The Downside to Bundling

bundleIt’s so common for triple play providers to bundle their services that it’s become the standard product of the industry. There aren’t any great stats on the percentages of bundles sold at the big cable companies, but I’ve seen speculation that it’s north of 70% of all residential customers. Certainly, with that kind of success it’s not hard to see why triple-play providers like bundles.

Back when bundles were first created all of the talk in the industry was that bundles would make customers ‘stickier’ – meaning that customers with a bundle were less likely to churn to another provider. The original lure of the bundles for customers was that they saved money over buying each product a la carte – and customers saw savings when they bought bundles.

But in much of the country the cable companies have won the competition battle. They now offer data speeds in most markets that are faster than their competition, and so customers no longer have an equal choice between two providers. We can see this by watching the huge ongoing shift of DSL customers to cable modems in the cities – just last year Comcast added almost 2 million new customers, most formerly from DSL.

I suspect that customers don’t look at the bundle in the same way they did years ago. If customers don’t have a real competitive alternative then the bundles are no longer saving them anything. When you consider the impact of a decade of high rate increases, one has to think that most homes are finding the bundle to become more of a burden than a boon. I just saw a statistic yesterday that showed that the average price of just the cable TV portion of the bundle has increased from $70 to $103 since 2011.

My guess is that bundles have lost their appeal for most customers. The stickiness that the cable companies crowed about can feel like a trap to somebody who wants to downsize. The industry has been abuzz for several years about the big movement towards cord cutting. But none of the articles I have read on the issue mention how hard it is for somebody to drop cable TV while keeping a data connection.

I’ve written in this blog a number of times about how Comcast forces me into buying basic cable TV in order to get a fast broadband product. I didn’t want that cable product on day one and I have tried over the years to ditch it. But I’ve always been told that I would have to drop my data speeds to a really slow product in order to buy standalone data. So what I have is a forced bundle – one with no options for breaking the bundle into the components and only buying what I want.

There are bundles in the industry that are not as rigid as mine, but which instead impose a harsh monetary penalty for breaking the bundle. Customers don’t know what they pay for any given piece of the bundle. But if you try to break a bundle, you find out that there was very little value assigned to whatever product you want to ditch and, thus, the savings when breaking a bundle are never as large as expected.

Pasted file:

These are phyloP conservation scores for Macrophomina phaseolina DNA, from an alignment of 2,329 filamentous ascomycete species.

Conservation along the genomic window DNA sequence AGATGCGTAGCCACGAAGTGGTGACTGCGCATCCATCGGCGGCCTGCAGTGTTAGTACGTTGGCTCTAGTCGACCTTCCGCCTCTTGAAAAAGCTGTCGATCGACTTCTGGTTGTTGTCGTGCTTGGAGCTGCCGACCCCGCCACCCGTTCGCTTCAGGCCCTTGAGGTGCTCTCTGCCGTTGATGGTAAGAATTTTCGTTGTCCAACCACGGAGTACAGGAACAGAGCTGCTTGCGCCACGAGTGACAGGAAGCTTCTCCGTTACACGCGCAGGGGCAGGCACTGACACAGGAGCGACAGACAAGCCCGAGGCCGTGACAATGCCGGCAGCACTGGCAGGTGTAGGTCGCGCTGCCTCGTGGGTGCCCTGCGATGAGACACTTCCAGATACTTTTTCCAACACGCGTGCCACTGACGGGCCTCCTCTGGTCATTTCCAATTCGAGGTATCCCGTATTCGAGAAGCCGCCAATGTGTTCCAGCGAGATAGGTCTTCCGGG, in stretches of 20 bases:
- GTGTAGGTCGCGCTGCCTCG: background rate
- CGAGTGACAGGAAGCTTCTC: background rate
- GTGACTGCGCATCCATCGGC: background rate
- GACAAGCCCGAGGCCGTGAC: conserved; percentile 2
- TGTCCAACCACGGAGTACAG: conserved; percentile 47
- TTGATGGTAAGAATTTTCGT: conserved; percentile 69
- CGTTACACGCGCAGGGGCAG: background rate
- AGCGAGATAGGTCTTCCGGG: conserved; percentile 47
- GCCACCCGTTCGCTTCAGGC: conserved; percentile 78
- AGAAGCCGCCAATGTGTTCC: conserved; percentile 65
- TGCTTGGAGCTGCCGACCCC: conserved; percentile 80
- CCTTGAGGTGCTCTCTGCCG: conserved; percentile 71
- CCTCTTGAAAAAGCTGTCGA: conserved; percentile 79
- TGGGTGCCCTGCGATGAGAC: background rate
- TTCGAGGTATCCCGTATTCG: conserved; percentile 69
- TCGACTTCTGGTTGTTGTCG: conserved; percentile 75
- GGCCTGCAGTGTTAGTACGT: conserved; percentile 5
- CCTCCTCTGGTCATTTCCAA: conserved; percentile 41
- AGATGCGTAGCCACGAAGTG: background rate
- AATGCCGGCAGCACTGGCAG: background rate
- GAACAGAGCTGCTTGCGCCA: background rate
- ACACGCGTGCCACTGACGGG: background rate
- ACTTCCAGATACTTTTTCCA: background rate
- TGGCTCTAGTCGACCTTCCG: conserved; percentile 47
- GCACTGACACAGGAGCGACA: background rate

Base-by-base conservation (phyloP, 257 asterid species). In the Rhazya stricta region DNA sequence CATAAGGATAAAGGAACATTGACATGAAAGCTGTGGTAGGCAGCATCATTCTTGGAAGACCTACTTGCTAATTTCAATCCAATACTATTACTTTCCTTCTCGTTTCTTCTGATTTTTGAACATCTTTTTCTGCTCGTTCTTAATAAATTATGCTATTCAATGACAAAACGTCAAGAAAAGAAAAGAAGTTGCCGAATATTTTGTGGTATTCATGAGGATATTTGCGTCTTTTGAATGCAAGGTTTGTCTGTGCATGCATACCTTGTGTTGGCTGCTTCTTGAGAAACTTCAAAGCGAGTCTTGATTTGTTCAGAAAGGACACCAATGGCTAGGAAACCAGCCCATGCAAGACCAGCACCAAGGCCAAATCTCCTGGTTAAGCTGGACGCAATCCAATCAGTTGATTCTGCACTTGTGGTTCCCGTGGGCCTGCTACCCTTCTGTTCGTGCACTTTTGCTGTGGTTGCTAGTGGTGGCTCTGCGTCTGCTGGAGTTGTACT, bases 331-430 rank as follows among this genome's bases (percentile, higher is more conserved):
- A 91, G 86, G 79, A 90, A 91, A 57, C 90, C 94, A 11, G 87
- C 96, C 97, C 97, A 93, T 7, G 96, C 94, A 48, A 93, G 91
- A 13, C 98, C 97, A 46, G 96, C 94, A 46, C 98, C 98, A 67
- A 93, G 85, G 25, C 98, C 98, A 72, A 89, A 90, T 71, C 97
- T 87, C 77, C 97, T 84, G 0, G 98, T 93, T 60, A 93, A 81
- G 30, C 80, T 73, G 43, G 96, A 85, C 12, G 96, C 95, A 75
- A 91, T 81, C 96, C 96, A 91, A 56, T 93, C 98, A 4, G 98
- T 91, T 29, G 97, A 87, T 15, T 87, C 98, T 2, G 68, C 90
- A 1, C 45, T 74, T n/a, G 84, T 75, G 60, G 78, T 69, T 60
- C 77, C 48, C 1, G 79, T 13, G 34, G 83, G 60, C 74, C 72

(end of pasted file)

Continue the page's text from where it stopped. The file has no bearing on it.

This phenomenon certainly has to be a contributing factor for homes not buying data from Google Fiber. It’s been widely reported that many people really like the cable products the big companies put out these days. The products are much improved over past years with cloud DVR, slick remotes and the ability to watch programming from anywhere on any device. But breaking a bundle to keep cable TV and then buy data from somebody else comes with such a significant financial penalty that it’s hard to justify.

Where bundles were once used to attract customers in a somewhat competitive environment, they have turned into anchors around customers’ necks. I have to think that a lot of the low rankings that the cable companies get on customer satisfaction surveys comes from the resentment over bundles. Nobody likes feeling of being forced to buy something they don’t want. From time to time I see articles ruing that we don’t have a la carte cable programming so that we can buy the channels that we want. But the fact is, that for most of us, we no longer even have many options for a la carte products that are not in a bundle.

One thought on “The Downside to Bundling

  1. Good blog post!

    In a recent study we commissioned with Heavy Reading that interviewed technology and product leaders at communication service providers, 81% of respondents agreed that
    “Voice in our portfolio helps drive adoption/growth of other services.” So, in the face of declining voice revenue and the idea it’s long term trend may be to become a free embedded app, voice still has a role in the overall portfolio. You can get a copy of that report here:

    A 2013 report from Digital TV Research also reported that multi-play dominates: 86% of total subscription revenues by are some type of bundle by 2018.

    On your speculation of 70% of customers taking a bundle, a recent report from Leichtman Research Group said that 68% of broadband subscribers and 59% of all households get a bundle of services. Google Fiber recently launched voice…in part because some of their target market want a bundle (and there’s some margin-rich uptick on selling cloud voice).

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